Monday, 13 April 2009
A Hard Day's Night (1964)
Many of the favourite films in this blog are based around memorable cinema experiences: in this particular case, the 14th of April 2001, at the Electric Cinema in Portobello Road - itself a historic old cinema of some repute (where the infamous John Reginald Christie once worked as projectionist) - which appropriately felt like going back in time to an innovative, electrifying age.
I mention this because as a rule films following pop groups are not usually the sort of art form that I would openly embrace: usually the plot is fairly superfluous (and this film is no exception), a means by which to thread together the various songs performed by the artists - but these particular songs, and the artists, are a cut above the rest.
The Beatles were, and still are, a cultural phenomenon. This film helps to demonstrate just how they made such a vivid impact on the era of the 1960's. Though personally never having any great admiration for their Liverpudlian Jack-the-Lad manner, what shines through in the case of A Hard Day's Night is a freshness and excitement that heralded the birth of a new era, in what was arguably the 20th century's greatest decade. This is much more than just a film one of their concerts (at the former Scala Theatre in Regent Street), but also provides an invaluable snapshot of them if not at their peak, then certainly at a time when their music and their impact was at its most vibrant and innovative, before superfame started to get the better of them.
Significantly - unlike for instance, the films of Elvis Presley - the Beatles make very little pretence at playing anything other than themselves (and quite adequately at that.) Each of "The Fab Four" is given a particular character quirk, of which the most endearing figure ultimately, is the much maligned Ringo Starr, who is seen (in the film) usually getting into trouble and requiring the other three to get him out of it. The title itself was from one of Ringo's many verbal platitudes, coming on the back of a heavy gig the previous day (that had extended into the evening): "...that was a hard day's night."
For the choice of director, the Beatles leant towards their fondness for The Goon Show (whose comedy records were also produced by George Martin), working with a fellow Goon collaborator, Richard Lester. Combined with Alun Owen's semi-observational screenplay, Dick Lester exploited the Beatles' sense of mischief and self-mockery by creating a semi-Goon show environment where the world is as we know it, but with slight eccentricities. He also brought on board some trusted comedy colleagues, seasoned campaigners such as John Junkin, Norman Rossington, Victor Spinetti, and most notably Wilfred Brambell (from Steptoe and Son) as Paul McCartney's (fictional) Irish grandfather. As such, Lester was able to play upon "Beatlemania" (the film's original working title) in a surreal satirical context.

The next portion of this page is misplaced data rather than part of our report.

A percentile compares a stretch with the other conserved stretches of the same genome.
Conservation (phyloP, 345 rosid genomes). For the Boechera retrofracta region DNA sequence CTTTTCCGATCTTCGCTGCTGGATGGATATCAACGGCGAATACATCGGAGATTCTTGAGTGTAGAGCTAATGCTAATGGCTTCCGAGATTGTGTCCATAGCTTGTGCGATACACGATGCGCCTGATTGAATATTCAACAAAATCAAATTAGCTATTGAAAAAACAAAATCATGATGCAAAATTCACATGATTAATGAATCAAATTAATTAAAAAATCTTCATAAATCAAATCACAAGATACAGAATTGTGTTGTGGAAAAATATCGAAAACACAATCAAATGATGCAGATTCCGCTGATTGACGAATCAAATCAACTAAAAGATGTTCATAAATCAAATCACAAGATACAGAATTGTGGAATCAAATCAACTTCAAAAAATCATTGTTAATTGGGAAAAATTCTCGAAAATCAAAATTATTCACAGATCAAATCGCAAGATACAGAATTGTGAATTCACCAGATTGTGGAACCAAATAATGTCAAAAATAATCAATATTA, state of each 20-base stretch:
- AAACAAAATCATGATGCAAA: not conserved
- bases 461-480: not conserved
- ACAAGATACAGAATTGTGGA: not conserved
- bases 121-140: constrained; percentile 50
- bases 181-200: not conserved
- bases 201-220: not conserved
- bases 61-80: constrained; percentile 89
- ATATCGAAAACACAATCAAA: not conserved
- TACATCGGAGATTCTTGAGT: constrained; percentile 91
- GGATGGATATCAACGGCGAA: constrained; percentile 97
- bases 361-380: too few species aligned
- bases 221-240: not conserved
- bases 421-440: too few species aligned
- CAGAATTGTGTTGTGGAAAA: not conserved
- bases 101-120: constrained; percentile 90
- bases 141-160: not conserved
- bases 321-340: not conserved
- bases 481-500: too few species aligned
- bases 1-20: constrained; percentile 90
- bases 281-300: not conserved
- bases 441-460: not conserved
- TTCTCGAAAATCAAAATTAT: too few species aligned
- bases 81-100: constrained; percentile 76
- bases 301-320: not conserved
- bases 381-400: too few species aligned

A prime example is the hit song "Can't Buy Me Love", intended as a moment when The Beatles escape from all the fuss and bother of rehearsal - conceived by Lester as a semi-silent movie pastiche - which was quickly imitated by other pop groups, to such an extent, that in more recent years MTV declared Richard Lester to be the father of the pop video.
The subsequent career paths of Paul, George, Ringo, and especially John, have been well charted, but whatever became of Dick Lester? His career may have peaked with this film, for which he had the great good fortune to be involved, but nonetheless, his multi-faceted cinema verite techniques (aided by Gilbert Taylor's precision black-and-white cinematography) burst off the screen vividly even today - although you feel the sense of the tricks quickly losing their freshness, like a bubble just waiting to pop (excuse the pun).
Like the 1960's themselves, his was a fashion that came and went, and maybe became a little too Goonish and surreal for his own good. He went on to make some more than respectable films in later years, such as the all-star Three Musketeers, and did a creditable job in patching together Superman II after Richard Donner had been fired. But back in 1964, his idiosyncratic direction combined with the Beatles' huge following, made for a potent mixture.
Subsequent innumerable pop films (including the Beatles' own follow-up HELP! in 1965) have tried hard to emulate A Hard Day's Night (the Spice Girls' recent Spiceworld in 2000 used practically the same blueprint), but haven't been able to capture the Zeitgeist that made Dick Lester's original film so prevalent. It is a film very much of its time, and a formative one at that.
Watching it on the big screen at the Electric that afternoon, I felt the same sense of excitement and freshness for young people of the 1960's as when I first experienced the Star Wars saga in the 1970's. And there's a connection here too: both films featured music recorded at the Abbey Road Studios.
I Should Have Known Better